If you've been living in your current property for a long time and realise that you may need to replace your roof, you may be looking into the details. You may be in the process of choosing a roofing contractor to do the work, but did you know that you may well need formal building approval for this type of activity? What is involved, and what additional work may be needed along the way?
Requiring Building Approval
Some people do not realise that building approval may be required when replacing much or all of a residential roof. As you may know, if you do not get approval, you may be required to remove the installation in the future and replace it with the correct structure. This would be costly and disruptive, so it pays to work with a contractor who understands the regulations.
Assessing the Strength of the Roof
These days, a building approver will be concerned with the strength of the roof and most especially if you live in an area prone to high winds or cyclonic activity. Regulations and recommendations may be much more stringent in these latter areas, but you may well be required to upgrade any safety features on your roof, no matter what part of the country you live in.
Upgrading Safety Features
Each roof will be different, and the original construction can be taken into account. However, you may be asked to install new tie-downs above or below the rafter line to ensure that your roof complies with current standards and can resist those high winds. In any case, you may have to strengthen existing tie-downs that are in place. This is especially important if they have not been touched for many years and may not comply with the latest specifications.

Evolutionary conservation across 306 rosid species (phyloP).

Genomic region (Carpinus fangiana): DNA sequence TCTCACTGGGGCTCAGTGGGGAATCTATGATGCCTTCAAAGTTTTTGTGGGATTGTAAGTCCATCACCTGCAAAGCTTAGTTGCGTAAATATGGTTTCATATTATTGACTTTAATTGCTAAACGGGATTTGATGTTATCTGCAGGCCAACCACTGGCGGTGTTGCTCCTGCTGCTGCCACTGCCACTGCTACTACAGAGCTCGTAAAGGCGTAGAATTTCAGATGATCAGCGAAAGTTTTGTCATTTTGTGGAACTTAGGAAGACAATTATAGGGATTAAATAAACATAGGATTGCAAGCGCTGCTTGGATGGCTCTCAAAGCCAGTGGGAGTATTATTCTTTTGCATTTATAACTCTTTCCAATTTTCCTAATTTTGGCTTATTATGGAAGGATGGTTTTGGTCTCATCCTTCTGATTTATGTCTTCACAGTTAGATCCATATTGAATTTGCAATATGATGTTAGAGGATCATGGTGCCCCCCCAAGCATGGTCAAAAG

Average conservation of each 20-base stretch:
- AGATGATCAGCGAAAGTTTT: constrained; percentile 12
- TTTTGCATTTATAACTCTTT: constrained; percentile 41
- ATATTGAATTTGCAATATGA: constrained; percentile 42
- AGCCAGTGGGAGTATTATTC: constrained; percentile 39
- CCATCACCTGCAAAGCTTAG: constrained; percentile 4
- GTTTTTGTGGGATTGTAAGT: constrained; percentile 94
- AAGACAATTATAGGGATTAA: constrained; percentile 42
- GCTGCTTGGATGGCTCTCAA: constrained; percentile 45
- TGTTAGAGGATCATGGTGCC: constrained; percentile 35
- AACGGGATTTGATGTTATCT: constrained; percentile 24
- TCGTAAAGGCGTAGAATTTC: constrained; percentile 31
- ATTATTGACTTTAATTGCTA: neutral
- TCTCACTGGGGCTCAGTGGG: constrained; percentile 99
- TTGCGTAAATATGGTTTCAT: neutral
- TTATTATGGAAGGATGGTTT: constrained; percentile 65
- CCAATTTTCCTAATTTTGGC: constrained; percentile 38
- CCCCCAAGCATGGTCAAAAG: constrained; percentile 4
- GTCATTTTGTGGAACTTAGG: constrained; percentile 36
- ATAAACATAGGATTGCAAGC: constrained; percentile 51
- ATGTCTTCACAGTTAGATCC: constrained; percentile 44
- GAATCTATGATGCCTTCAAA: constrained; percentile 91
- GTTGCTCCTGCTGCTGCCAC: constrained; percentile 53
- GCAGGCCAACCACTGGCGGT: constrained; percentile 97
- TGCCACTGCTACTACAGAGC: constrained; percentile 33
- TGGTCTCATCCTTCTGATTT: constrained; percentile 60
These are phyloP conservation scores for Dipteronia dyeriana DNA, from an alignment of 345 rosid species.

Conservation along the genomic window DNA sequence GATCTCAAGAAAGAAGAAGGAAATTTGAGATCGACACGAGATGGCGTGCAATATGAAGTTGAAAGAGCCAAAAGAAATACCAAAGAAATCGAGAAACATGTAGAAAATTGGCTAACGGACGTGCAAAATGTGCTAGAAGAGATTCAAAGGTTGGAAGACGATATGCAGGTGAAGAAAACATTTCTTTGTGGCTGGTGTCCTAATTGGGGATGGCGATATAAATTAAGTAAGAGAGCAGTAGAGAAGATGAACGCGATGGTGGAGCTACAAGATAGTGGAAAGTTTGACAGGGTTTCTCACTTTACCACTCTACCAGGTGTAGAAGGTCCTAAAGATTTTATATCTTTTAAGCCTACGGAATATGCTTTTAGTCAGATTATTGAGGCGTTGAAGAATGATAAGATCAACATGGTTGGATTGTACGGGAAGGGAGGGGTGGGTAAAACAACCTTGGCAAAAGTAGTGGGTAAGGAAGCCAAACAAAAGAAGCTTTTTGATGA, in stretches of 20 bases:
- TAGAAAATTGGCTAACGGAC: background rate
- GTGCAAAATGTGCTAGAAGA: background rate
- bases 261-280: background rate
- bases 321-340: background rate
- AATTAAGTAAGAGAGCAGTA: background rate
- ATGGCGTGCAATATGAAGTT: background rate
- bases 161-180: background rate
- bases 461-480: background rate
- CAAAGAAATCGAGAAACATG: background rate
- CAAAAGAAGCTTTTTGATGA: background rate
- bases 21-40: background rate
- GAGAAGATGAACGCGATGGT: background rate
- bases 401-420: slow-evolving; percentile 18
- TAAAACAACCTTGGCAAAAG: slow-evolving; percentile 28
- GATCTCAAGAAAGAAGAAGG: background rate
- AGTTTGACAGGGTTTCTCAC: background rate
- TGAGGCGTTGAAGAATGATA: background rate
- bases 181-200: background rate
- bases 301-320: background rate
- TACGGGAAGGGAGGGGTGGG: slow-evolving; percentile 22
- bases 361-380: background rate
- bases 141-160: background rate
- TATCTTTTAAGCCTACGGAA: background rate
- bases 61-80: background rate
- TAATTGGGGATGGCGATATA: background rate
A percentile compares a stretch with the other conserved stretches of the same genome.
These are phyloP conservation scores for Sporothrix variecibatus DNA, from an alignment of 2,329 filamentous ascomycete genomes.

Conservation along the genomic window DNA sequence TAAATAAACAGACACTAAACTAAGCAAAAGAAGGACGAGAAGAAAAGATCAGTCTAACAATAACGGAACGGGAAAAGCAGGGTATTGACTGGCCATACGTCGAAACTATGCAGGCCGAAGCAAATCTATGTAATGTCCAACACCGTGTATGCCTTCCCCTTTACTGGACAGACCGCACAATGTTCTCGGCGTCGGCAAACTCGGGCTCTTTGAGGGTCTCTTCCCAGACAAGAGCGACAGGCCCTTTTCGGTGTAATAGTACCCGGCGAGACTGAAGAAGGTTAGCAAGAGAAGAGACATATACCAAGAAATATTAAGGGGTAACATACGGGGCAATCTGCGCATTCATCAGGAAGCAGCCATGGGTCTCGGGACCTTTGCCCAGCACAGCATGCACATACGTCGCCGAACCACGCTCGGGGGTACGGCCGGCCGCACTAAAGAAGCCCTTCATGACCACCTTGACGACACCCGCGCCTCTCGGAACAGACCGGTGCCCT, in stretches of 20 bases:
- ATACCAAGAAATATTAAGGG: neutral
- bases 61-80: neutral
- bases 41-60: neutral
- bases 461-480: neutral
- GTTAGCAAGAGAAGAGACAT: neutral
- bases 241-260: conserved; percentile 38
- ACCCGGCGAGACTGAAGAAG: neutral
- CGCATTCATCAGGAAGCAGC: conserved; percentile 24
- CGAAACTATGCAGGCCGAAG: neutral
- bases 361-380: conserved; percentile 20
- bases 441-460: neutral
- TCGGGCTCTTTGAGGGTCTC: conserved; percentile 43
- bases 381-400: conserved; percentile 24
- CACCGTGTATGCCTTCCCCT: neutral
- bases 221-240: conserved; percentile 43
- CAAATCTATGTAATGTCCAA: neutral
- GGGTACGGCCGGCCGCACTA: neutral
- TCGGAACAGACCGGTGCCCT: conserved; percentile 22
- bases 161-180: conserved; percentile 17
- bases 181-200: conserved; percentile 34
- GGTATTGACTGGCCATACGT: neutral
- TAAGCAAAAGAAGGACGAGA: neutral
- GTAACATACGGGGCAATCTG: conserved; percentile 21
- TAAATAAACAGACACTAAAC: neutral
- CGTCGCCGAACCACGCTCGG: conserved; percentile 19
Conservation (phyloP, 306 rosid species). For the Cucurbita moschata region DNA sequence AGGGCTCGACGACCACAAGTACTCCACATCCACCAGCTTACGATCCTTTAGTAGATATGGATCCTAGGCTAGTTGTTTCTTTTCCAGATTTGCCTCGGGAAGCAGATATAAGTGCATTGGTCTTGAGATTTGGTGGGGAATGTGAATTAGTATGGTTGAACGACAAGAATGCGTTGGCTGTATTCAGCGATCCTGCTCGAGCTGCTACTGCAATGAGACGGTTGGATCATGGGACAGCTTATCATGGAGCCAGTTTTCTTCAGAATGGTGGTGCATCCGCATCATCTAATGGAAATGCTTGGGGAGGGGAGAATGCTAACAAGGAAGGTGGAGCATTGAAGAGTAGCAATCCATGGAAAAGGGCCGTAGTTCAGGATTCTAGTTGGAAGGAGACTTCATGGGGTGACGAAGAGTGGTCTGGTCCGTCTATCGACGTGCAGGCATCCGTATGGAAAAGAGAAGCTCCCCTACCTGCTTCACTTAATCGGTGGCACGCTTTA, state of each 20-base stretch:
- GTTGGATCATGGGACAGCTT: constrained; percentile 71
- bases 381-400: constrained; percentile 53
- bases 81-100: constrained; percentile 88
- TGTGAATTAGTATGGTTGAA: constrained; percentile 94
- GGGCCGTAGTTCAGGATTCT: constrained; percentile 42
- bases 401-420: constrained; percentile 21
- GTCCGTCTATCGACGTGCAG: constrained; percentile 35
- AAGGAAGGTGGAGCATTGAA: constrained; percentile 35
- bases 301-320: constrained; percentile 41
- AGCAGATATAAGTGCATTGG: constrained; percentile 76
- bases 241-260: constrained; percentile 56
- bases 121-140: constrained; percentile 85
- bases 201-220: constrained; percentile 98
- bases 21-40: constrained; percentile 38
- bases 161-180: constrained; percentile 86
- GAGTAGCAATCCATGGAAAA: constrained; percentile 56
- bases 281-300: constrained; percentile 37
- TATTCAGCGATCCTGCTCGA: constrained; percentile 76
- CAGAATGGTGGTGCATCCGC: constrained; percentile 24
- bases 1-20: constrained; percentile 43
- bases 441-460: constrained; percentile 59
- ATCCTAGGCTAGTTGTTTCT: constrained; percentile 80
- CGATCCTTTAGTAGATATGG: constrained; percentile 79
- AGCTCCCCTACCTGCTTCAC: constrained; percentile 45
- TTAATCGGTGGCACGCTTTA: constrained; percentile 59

Engaging a Structural Engineer
To get this right, you may have to work with a structural engineer who will certainly be familiar with the industry standards. They'll also be aware of the prevailing wind speeds in your area and the relevant designs that would be most appropriate.
Understanding the Process
The building approval process can be quite complex and will involve the submission of various plans, photos and documentation. The approver will need to know what materials you are using, the age of the existing roof and whether you plan to make any alterations to guttering, downpipes and other features.
Your Best Approach
To get this right and prevent you from running into any issues, talk with a building approval expert and ensure that contractors and structural engineers are on the same page.
For more information about building approvals, contact a local company.